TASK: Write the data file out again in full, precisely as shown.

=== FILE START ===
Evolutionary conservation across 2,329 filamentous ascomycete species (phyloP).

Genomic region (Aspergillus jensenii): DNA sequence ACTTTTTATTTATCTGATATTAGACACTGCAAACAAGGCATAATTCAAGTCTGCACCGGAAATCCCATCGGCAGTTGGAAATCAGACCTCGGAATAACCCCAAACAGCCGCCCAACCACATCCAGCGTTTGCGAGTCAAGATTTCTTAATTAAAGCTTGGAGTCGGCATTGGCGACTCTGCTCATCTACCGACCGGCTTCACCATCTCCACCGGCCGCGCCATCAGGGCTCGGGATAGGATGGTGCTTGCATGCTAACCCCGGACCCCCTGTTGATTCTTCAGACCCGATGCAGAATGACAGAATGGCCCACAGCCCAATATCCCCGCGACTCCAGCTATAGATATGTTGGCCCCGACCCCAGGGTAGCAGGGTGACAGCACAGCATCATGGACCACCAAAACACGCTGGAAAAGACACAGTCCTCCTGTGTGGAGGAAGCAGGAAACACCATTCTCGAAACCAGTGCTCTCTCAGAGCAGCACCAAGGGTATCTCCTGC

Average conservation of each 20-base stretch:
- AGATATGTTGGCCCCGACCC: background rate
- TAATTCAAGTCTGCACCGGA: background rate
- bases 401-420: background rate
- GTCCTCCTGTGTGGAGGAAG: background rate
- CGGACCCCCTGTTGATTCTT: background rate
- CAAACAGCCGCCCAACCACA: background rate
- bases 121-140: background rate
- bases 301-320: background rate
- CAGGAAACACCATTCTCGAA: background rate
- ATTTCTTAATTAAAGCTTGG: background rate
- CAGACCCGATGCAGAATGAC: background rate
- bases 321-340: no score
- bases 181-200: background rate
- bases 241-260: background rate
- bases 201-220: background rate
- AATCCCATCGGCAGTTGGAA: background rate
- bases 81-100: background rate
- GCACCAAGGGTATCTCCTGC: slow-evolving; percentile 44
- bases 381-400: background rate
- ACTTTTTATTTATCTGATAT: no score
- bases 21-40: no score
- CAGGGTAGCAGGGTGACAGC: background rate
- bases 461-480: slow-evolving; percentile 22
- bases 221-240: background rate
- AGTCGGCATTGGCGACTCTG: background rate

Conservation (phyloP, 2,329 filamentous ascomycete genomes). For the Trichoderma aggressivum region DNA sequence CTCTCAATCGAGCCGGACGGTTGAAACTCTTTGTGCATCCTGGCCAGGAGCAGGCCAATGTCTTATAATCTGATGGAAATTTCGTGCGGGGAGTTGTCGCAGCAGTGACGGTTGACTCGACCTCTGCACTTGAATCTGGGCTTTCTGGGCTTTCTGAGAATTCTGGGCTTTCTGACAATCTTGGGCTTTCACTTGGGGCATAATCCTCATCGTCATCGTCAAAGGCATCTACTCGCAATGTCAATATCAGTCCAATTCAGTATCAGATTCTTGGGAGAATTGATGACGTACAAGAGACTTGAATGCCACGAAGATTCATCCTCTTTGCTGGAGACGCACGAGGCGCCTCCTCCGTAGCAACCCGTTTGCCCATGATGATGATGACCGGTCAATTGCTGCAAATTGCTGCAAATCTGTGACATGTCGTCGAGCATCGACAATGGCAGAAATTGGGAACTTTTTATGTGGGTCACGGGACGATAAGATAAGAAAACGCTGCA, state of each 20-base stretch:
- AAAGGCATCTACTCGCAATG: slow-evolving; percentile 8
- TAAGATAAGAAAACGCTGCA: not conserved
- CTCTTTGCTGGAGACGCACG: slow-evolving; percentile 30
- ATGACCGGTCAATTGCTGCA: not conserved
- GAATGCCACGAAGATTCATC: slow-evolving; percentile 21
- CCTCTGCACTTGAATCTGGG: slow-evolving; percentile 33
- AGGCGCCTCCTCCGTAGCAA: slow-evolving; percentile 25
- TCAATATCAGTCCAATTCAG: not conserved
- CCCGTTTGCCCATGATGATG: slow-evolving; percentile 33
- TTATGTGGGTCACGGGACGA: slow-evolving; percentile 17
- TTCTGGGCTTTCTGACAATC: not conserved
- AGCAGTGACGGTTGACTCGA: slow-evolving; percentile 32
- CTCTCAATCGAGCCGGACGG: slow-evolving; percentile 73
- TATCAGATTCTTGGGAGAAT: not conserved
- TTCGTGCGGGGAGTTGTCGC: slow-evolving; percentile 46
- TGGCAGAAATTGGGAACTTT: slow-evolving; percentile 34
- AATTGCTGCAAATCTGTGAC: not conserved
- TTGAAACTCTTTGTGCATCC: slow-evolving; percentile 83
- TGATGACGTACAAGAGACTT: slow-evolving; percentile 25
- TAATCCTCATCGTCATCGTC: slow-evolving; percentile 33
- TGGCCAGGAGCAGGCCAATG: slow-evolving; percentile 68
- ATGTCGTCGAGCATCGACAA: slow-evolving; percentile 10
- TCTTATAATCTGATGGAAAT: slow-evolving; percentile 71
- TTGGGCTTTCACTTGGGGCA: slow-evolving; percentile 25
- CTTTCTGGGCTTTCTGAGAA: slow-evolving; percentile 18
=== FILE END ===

Evolutionary conservation across 2,329 filamentous ascomycete species (phyloP).

Genomic region (Aspergillus jensenii): DNA sequence ACTTTTTATTTATCTGATATTAGACACTGCAAACAAGGCATAATTCAAGTCTGCACCGGAAATCCCATCGGCAGTTGGAAATCAGACCTCGGAATAACCCCAAACAGCCGCCCAACCACATCCAGCGTTTGCGAGTCAAGATTTCTTAATTAAAGCTTGGAGTCGGCATTGGCGACTCTGCTCATCTACCGACCGGCTTCACCATCTCCACCGGCCGCGCCATCAGGGCTCGGGATAGGATGGTGCTTGCATGCTAACCCCGGACCCCCTGTTGATTCTTCAGACCCGATGCAGAATGACAGAATGGCCCACAGCCCAATATCCCCGCGACTCCAGCTATAGATATGTTGGCCCCGACCCCAGGGTAGCAGGGTGACAGCACAGCATCATGGACCACCAAAACACGCTGGAAAAGACACAGTCCTCCTGTGTGGAGGAAGCAGGAAACACCATTCTCGAAACCAGTGCTCTCTCAGAGCAGCACCAAGGGTATCTCCTGC

Average conservation of each 20-base stretch:
- AGATATGTTGGCCCCGACCC: background rate
- TAATTCAAGTCTGCACCGGA: background rate
- bases 401-420: background rate
- GTCCTCCTGTGTGGAGGAAG: background rate
- CGGACCCCCTGTTGATTCTT: background rate
- CAAACAGCCGCCCAACCACA: background rate
- bases 121-140: background rate
- bases 301-320: background rate
- CAGGAAACACCATTCTCGAA: background rate
- ATTTCTTAATTAAAGCTTGG: background rate
- CAGACCCGATGCAGAATGAC: background rate
- bases 321-340: no score
- bases 181-200: background rate
- bases 241-260: background rate
- bases 201-220: background rate
- AATCCCATCGGCAGTTGGAA: background rate
- bases 81-100: background rate
- GCACCAAGGGTATCTCCTGC: slow-evolving; percentile 44
- bases 381-400: background rate
- ACTTTTTATTTATCTGATAT: no score
- bases 21-40: no score
- CAGGGTAGCAGGGTGACAGC: background rate
- bases 461-480: slow-evolving; percentile 22
- bases 221-240: background rate
- AGTCGGCATTGGCGACTCTG: background rate

Conservation (phyloP, 2,329 filamentous ascomycete genomes). For the Trichoderma aggressivum region DNA sequence CTCTCAATCGAGCCGGACGGTTGAAACTCTTTGTGCATCCTGGCCAGGAGCAGGCCAATGTCTTATAATCTGATGGAAATTTCGTGCGGGGAGTTGTCGCAGCAGTGACGGTTGACTCGACCTCTGCACTTGAATCTGGGCTTTCTGGGCTTTCTGAGAATTCTGGGCTTTCTGACAATCTTGGGCTTTCACTTGGGGCATAATCCTCATCGTCATCGTCAAAGGCATCTACTCGCAATGTCAATATCAGTCCAATTCAGTATCAGATTCTTGGGAGAATTGATGACGTACAAGAGACTTGAATGCCACGAAGATTCATCCTCTTTGCTGGAGACGCACGAGGCGCCTCCTCCGTAGCAACCCGTTTGCCCATGATGATGATGACCGGTCAATTGCTGCAAATTGCTGCAAATCTGTGACATGTCGTCGAGCATCGACAATGGCAGAAATTGGGAACTTTTTATGTGGGTCACGGGACGATAAGATAAGAAAACGCTGCA, state of each 20-base stretch:
- AAAGGCATCTACTCGCAATG: slow-evolving; percentile 8
- TAAGATAAGAAAACGCTGCA: not conserved
- CTCTTTGCTGGAGACGCACG: slow-evolving; percentile 30
- ATGACCGGTCAATTGCTGCA: not conserved
- GAATGCCACGAAGATTCATC: slow-evolving; percentile 21
- CCTCTGCACTTGAATCTGGG: slow-evolving; percentile 33
- AGGCGCCTCCTCCGTAGCAA: slow-evolving; percentile 25
- TCAATATCAGTCCAATTCAG: not conserved
- CCCGTTTGCCCATGATGATG: slow-evolving; percentile 33
- TTATGTGGGTCACGGGACGA: slow-evolving; percentile 17
- TTCTGGGCTTTCTGACAATC: not conserved
- AGCAGTGACGGTTGACTCGA: slow-evolving; percentile 32
- CTCTCAATCGAGCCGGACGG: slow-evolving; percentile 73
- TATCAGATTCTTGGGAGAAT: not conserved
- TTCGTGCGGGGAGTTGTCGC: slow-evolving; percentile 46
- TGGCAGAAATTGGGAACTTT: slow-evolving; percentile 34
- AATTGCTGCAAATCTGTGAC: not conserved
- TTGAAACTCTTTGTGCATCC: slow-evolving; percentile 83
- TGATGACGTACAAGAGACTT: slow-evolving; percentile 25
- TAATCCTCATCGTCATCGTC: slow-evolving; percentile 33
- TGGCCAGGAGCAGGCCAATG: slow-evolving; percentile 68
- ATGTCGTCGAGCATCGACAA: slow-evolving; percentile 10
- TCTTATAATCTGATGGAAAT: slow-evolving; percentile 71
- TTGGGCTTTCACTTGGGGCA: slow-evolving; percentile 25
- CTTTCTGGGCTTTCTGAGAA: slow-evolving; percentile 18